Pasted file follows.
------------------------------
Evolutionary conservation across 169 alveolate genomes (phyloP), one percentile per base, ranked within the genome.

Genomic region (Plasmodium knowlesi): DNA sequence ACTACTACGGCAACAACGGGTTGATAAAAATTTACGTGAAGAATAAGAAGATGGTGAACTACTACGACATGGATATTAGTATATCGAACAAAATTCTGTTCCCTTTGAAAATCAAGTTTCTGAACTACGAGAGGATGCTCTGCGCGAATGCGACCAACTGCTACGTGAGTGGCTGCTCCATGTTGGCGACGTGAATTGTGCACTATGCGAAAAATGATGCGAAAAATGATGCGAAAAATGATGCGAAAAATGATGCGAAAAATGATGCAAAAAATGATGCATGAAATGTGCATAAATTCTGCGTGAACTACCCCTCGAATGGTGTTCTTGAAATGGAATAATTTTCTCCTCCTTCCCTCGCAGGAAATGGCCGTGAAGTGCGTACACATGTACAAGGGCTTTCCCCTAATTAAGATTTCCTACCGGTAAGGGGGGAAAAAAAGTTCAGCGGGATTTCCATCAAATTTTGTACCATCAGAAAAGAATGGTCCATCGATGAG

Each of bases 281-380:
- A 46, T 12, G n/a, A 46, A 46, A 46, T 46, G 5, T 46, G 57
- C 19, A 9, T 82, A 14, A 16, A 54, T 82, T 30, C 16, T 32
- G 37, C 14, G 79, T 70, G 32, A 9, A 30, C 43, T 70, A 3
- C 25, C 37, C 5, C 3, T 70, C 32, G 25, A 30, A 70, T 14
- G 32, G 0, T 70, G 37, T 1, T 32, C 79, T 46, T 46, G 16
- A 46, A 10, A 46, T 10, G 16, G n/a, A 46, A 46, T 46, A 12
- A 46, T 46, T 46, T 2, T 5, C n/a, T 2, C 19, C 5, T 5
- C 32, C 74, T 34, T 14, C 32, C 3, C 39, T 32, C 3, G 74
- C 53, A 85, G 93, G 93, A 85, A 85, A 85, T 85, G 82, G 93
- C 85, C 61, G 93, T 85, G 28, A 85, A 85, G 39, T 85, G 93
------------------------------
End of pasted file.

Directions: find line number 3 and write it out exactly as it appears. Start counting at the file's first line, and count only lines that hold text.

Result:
Each of bases 281-380: